NORTHWESTERN BUSINESS REVIEW Saturday - Oct 25, 2014

Spotify: The Next Step in Digital Music Innovation


In the 70s vinyl was king, the 80s brought cassettes, and the 90s presented CD’s. Meanwhile, music technology has continued to innovate in the beginning of the 21st century with the introduction of iTunes and other music downloading sites. But are we now on the verge of a new way to acquire and listen to music?

This summer, a Swedish-based music platform known as Spotify was released in the United States and has gained popularity at an enormous rate. Within in one month of its release, Spotify rose to 1.4 million users and it does not look like the platform is slowing down any time soon. What makes Spotify a game-changer in the music industry? As a free music platform streaming music instantaneously, Spotify changes the way music lovers get their fix. The music platform blows services like Pandora Radio out of the water by allowing users to choose the songs they want to listen to and create their own playlists. The service even rivals Apple’s iCloud, as paid users possess the ability to upload and stream their own “local music” and stream any song from a 15 million song database on any device.

Spotify’s meteoric rise can not be solely attributed to their inventive interface. The company’s social media integration is another reason why Spotify is changing the music downloading industry. Spotify allows registered users to integrate their account with existing Facebook and Twitter accounts. Facebook integration is compulsory for new accounts. Once a user integrates their Spotify account with other social media profiles, they are able to access their friends’ favorite music and or playlists. Additionally, Facebook compatibility allows Spotify users to share music with Facebook friends through the use of the service’s inbox. Spotify users are able to send tracks or playlists to friends who, in return, are able to access this music through their Spotify account. This use of social media to increase popularity has put Spotify in the spotlight with recent reports suggesting that the Swedish firm is in advanced talks with the Russian-based venture capital group Digital Sky Technologies with possibility of a $100 million investment that could value the firm at somewhere between $1 billion and $2 billion.

Spotify has also managed to have a positive affect on the “black market” of music downloads. Having the option to stream millions of tracks supported by an occasional ad, or free of ads for a small monthly fee, Spotify appears to be serious competitor to music piracy. Through quarterly surveys done in various European countries researchers have polled the music consumption habits of thousands of people, and in their most recent report they find that music piracy continues to drop. Since 2009, the numbers of people who download music illegally has decreased by more than 25 percent in sweden, and over the last year alone it dropped by 9 percent all throughout Europe. This downward trend in music piracy is most likely due to Spotifys gains in popularity throughout Europe. If the service can continue to gain momentum the online piracy may decrease in the U.S as well giving much relief to dozens of record companies.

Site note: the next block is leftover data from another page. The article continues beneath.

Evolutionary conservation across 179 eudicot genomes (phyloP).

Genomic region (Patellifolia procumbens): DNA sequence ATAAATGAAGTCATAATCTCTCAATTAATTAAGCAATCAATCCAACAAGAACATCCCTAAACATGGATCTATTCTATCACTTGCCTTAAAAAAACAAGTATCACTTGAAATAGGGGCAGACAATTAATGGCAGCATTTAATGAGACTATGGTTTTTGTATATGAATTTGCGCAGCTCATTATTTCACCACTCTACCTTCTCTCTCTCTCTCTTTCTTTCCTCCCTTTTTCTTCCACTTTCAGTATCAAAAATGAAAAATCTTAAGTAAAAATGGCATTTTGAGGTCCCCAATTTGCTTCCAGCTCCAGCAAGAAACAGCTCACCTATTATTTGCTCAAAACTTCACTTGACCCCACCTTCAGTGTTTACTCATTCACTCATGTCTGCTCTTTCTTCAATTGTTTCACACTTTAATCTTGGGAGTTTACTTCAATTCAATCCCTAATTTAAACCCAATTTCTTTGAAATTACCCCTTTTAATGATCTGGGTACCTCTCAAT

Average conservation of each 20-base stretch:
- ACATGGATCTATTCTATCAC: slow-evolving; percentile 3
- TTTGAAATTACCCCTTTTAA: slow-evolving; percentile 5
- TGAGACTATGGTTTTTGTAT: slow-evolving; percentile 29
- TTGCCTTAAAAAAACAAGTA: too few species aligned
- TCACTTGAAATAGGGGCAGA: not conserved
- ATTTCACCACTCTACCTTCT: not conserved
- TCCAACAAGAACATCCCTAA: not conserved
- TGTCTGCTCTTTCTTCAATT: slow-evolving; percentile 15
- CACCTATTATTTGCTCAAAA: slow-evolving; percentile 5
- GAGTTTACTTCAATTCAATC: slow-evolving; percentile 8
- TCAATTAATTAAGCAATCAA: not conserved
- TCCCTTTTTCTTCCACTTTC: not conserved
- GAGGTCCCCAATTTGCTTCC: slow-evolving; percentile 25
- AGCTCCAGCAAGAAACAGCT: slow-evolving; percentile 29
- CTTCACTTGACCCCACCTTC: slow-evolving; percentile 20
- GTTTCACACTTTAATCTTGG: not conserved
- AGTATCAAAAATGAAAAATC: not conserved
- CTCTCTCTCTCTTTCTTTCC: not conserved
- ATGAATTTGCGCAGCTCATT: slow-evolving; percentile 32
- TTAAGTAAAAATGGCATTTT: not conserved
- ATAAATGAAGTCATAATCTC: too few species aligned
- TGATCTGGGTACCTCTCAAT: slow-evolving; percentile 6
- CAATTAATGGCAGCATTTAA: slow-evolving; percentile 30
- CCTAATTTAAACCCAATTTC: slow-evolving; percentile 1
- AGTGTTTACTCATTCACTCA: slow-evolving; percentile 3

All-in-all, Spotify is an amazing innovation for digital music lovers. But what about the long-term effects on record sales and the music industry? The music platform makes it possible for people to consume as much music as they like – granted, for a small fee – without owning it. Sure, the record companies will be receiving their royalties, but will it be enough if people stop buying albums in favor of streaming online? The question is definitely one to consider. What is clear is that Spotify is taking the music industry in a refreshingly new direction and, either way, it will be interesting to see where the innovation leads.

Spotify investor and Napster co-founder Sean Parker on the music platform’s innovative concept via The Daily Beast:

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